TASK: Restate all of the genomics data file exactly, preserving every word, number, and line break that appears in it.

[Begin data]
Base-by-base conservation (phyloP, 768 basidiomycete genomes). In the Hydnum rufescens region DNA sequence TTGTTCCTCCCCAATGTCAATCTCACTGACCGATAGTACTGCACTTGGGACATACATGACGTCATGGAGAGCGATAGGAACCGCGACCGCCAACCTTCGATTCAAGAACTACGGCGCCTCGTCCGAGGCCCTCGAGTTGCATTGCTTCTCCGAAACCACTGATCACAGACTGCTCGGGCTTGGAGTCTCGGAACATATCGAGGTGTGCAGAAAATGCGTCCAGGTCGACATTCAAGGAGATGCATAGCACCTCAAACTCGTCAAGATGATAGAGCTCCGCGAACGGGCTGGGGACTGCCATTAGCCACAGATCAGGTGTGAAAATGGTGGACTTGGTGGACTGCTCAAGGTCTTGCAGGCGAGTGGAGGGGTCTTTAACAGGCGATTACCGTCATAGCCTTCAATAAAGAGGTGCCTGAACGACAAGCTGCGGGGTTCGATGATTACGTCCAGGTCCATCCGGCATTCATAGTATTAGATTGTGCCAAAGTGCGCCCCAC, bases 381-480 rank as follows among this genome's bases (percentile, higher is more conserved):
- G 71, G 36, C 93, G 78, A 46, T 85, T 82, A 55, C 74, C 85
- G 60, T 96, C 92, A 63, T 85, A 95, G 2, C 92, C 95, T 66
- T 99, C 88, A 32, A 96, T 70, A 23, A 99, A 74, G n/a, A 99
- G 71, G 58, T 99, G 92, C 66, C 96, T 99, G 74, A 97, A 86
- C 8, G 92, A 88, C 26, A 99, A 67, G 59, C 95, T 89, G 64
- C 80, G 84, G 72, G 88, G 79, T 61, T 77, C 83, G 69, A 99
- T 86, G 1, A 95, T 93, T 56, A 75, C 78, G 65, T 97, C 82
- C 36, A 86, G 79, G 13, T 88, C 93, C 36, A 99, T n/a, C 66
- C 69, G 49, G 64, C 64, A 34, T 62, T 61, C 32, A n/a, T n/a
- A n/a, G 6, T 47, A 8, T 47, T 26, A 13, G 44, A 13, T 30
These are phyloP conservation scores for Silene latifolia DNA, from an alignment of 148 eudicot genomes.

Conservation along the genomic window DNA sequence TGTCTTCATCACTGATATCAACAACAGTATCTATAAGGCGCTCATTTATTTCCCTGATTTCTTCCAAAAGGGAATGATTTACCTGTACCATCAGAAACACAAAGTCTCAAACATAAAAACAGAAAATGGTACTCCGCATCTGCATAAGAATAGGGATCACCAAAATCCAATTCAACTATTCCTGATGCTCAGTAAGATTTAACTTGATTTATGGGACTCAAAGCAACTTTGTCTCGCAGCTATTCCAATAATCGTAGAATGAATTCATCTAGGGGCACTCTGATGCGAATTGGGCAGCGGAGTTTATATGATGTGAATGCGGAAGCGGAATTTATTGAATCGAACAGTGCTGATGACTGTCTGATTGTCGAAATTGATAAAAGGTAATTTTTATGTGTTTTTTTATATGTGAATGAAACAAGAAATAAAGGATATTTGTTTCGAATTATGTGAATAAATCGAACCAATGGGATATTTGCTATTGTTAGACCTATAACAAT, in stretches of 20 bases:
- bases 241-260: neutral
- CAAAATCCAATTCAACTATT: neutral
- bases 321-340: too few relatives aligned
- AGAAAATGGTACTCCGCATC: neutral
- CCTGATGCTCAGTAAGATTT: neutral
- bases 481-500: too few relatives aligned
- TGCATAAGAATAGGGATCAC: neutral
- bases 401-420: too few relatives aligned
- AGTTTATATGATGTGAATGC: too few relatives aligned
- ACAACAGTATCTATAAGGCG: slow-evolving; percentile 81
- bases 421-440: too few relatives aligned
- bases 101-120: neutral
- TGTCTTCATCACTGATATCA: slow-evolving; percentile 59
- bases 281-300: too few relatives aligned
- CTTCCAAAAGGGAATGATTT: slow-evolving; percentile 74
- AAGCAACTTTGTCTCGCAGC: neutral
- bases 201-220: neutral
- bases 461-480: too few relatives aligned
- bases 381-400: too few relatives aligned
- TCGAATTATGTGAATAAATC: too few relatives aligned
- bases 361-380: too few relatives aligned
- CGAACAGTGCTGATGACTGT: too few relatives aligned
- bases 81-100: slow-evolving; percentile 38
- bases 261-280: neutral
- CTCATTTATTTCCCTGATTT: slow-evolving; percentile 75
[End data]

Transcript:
Base-by-base conservation (phyloP, 768 basidiomycete genomes). In the Hydnum rufescens region DNA sequence TTGTTCCTCCCCAATGTCAATCTCACTGACCGATAGTACTGCACTTGGGACATACATGACGTCATGGAGAGCGATAGGAACCGCGACCGCCAACCTTCGATTCAAGAACTACGGCGCCTCGTCCGAGGCCCTCGAGTTGCATTGCTTCTCCGAAACCACTGATCACAGACTGCTCGGGCTTGGAGTCTCGGAACATATCGAGGTGTGCAGAAAATGCGTCCAGGTCGACATTCAAGGAGATGCATAGCACCTCAAACTCGTCAAGATGATAGAGCTCCGCGAACGGGCTGGGGACTGCCATTAGCCACAGATCAGGTGTGAAAATGGTGGACTTGGTGGACTGCTCAAGGTCTTGCAGGCGAGTGGAGGGGTCTTTAACAGGCGATTACCGTCATAGCCTTCAATAAAGAGGTGCCTGAACGACAAGCTGCGGGGTTCGATGATTACGTCCAGGTCCATCCGGCATTCATAGTATTAGATTGTGCCAAAGTGCGCCCCAC, bases 381-480 rank as follows among this genome's bases (percentile, higher is more conserved):
- G 71, G 36, C 93, G 78, A 46, T 85, T 82, A 55, C 74, C 85
- G 60, T 96, C 92, A 63, T 85, A 95, G 2, C 92, C 95, T 66
- T 99, C 88, A 32, A 96, T 70, A 23, A 99, A 74, G n/a, A 99
- G 71, G 58, T 99, G 92, C 66, C 96, T 99, G 74, A 97, A 86
- C 8, G 92, A 88, C 26, A 99, A 67, G 59, C 95, T 89, G 64
- C 80, G 84, G 72, G 88, G 79, T 61, T 77, C 83, G 69, A 99
- T 86, G 1, A 95, T 93, T 56, A 75, C 78, G 65, T 97, C 82
- C 36, A 86, G 79, G 13, T 88, C 93, C 36, A 99, T n/a, C 66
- C 69, G 49, G 64, C 64, A 34, T 62, T 61, C 32, A n/a, T n/a
- A n/a, G 6, T 47, A 8, T 47, T 26, A 13, G 44, A 13, T 30
These are phyloP conservation scores for Silene latifolia DNA, from an alignment of 148 eudicot genomes.

Conservation along the genomic window DNA sequence TGTCTTCATCACTGATATCAACAACAGTATCTATAAGGCGCTCATTTATTTCCCTGATTTCTTCCAAAAGGGAATGATTTACCTGTACCATCAGAAACACAAAGTCTCAAACATAAAAACAGAAAATGGTACTCCGCATCTGCATAAGAATAGGGATCACCAAAATCCAATTCAACTATTCCTGATGCTCAGTAAGATTTAACTTGATTTATGGGACTCAAAGCAACTTTGTCTCGCAGCTATTCCAATAATCGTAGAATGAATTCATCTAGGGGCACTCTGATGCGAATTGGGCAGCGGAGTTTATATGATGTGAATGCGGAAGCGGAATTTATTGAATCGAACAGTGCTGATGACTGTCTGATTGTCGAAATTGATAAAAGGTAATTTTTATGTGTTTTTTTATATGTGAATGAAACAAGAAATAAAGGATATTTGTTTCGAATTATGTGAATAAATCGAACCAATGGGATATTTGCTATTGTTAGACCTATAACAAT, in stretches of 20 bases:
- bases 241-260: neutral
- CAAAATCCAATTCAACTATT: neutral
- bases 321-340: too few relatives aligned
- AGAAAATGGTACTCCGCATC: neutral
- CCTGATGCTCAGTAAGATTT: neutral
- bases 481-500: too few relatives aligned
- TGCATAAGAATAGGGATCAC: neutral
- bases 401-420: too few relatives aligned
- AGTTTATATGATGTGAATGC: too few relatives aligned
- ACAACAGTATCTATAAGGCG: slow-evolving; percentile 81
- bases 421-440: too few relatives aligned
- bases 101-120: neutral
- TGTCTTCATCACTGATATCA: slow-evolving; percentile 59
- bases 281-300: too few relatives aligned
- CTTCCAAAAGGGAATGATTT: slow-evolving; percentile 74
- AAGCAACTTTGTCTCGCAGC: neutral
- bases 201-220: neutral
- bases 461-480: too few relatives aligned
- bases 381-400: too few relatives aligned
- TCGAATTATGTGAATAAATC: too few relatives aligned
- bases 361-380: too few relatives aligned
- CGAACAGTGCTGATGACTGT: too few relatives aligned
- bases 81-100: slow-evolving; percentile 38
- bases 261-280: neutral
- CTCATTTATTTCCCTGATTT: slow-evolving; percentile 75